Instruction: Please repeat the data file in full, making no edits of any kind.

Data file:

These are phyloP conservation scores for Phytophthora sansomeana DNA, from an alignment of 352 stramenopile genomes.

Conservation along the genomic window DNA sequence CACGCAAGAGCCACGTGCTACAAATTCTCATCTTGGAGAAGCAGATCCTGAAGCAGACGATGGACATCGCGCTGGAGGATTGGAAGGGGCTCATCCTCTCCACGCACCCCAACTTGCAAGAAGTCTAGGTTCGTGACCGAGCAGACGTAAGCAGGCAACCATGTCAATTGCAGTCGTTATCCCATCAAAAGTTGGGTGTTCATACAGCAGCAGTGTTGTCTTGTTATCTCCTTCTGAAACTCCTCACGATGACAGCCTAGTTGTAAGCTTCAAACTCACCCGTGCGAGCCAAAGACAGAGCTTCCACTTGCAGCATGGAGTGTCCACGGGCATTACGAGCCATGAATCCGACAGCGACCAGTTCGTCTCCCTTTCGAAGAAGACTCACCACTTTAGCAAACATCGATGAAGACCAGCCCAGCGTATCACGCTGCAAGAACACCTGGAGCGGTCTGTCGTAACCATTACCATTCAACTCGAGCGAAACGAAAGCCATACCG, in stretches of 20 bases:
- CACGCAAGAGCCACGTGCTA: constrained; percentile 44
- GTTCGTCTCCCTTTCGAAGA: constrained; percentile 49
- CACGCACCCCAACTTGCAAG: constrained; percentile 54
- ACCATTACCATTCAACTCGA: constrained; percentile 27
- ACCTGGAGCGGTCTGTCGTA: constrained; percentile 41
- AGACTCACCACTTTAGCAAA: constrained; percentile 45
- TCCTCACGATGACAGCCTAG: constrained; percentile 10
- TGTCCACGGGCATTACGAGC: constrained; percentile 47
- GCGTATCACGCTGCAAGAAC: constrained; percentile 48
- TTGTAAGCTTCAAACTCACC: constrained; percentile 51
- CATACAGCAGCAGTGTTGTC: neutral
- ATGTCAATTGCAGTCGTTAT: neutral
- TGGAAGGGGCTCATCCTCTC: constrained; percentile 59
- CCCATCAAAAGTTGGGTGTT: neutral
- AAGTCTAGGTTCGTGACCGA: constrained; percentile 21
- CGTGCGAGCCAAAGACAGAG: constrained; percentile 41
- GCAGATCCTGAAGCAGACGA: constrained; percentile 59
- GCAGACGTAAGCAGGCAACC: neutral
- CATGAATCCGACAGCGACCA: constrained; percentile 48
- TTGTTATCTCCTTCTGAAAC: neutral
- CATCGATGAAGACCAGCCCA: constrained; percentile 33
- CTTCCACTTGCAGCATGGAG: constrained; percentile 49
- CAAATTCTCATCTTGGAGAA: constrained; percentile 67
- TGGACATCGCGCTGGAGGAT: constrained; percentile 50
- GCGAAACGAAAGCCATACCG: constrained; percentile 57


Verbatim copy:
These are phyloP conservation scores for Phytophthora sansomeana DNA, from an alignment of 352 stramenopile genomes.

Conservation along the genomic window DNA sequence CACGCAAGAGCCACGTGCTACAAATTCTCATCTTGGAGAAGCAGATCCTGAAGCAGACGATGGACATCGCGCTGGAGGATTGGAAGGGGCTCATCCTCTCCACGCACCCCAACTTGCAAGAAGTCTAGGTTCGTGACCGAGCAGACGTAAGCAGGCAACCATGTCAATTGCAGTCGTTATCCCATCAAAAGTTGGGTGTTCATACAGCAGCAGTGTTGTCTTGTTATCTCCTTCTGAAACTCCTCACGATGACAGCCTAGTTGTAAGCTTCAAACTCACCCGTGCGAGCCAAAGACAGAGCTTCCACTTGCAGCATGGAGTGTCCACGGGCATTACGAGCCATGAATCCGACAGCGACCAGTTCGTCTCCCTTTCGAAGAAGACTCACCACTTTAGCAAACATCGATGAAGACCAGCCCAGCGTATCACGCTGCAAGAACACCTGGAGCGGTCTGTCGTAACCATTACCATTCAACTCGAGCGAAACGAAAGCCATACCG, in stretches of 20 bases:
- CACGCAAGAGCCACGTGCTA: constrained; percentile 44
- GTTCGTCTCCCTTTCGAAGA: constrained; percentile 49
- CACGCACCCCAACTTGCAAG: constrained; percentile 54
- ACCATTACCATTCAACTCGA: constrained; percentile 27
- ACCTGGAGCGGTCTGTCGTA: constrained; percentile 41
- AGACTCACCACTTTAGCAAA: constrained; percentile 45
- TCCTCACGATGACAGCCTAG: constrained; percentile 10
- TGTCCACGGGCATTACGAGC: constrained; percentile 47
- GCGTATCACGCTGCAAGAAC: constrained; percentile 48
- TTGTAAGCTTCAAACTCACC: constrained; percentile 51
- CATACAGCAGCAGTGTTGTC: neutral
- ATGTCAATTGCAGTCGTTAT: neutral
- TGGAAGGGGCTCATCCTCTC: constrained; percentile 59
- CCCATCAAAAGTTGGGTGTT: neutral
- AAGTCTAGGTTCGTGACCGA: constrained; percentile 21
- CGTGCGAGCCAAAGACAGAG: constrained; percentile 41
- GCAGATCCTGAAGCAGACGA: constrained; percentile 59
- GCAGACGTAAGCAGGCAACC: neutral
- CATGAATCCGACAGCGACCA: constrained; percentile 48
- TTGTTATCTCCTTCTGAAAC: neutral
- CATCGATGAAGACCAGCCCA: constrained; percentile 33
- CTTCCACTTGCAGCATGGAG: constrained; percentile 49
- CAAATTCTCATCTTGGAGAA: constrained; percentile 67
- TGGACATCGCGCTGGAGGAT: constrained; percentile 50
- GCGAAACGAAAGCCATACCG: constrained; percentile 57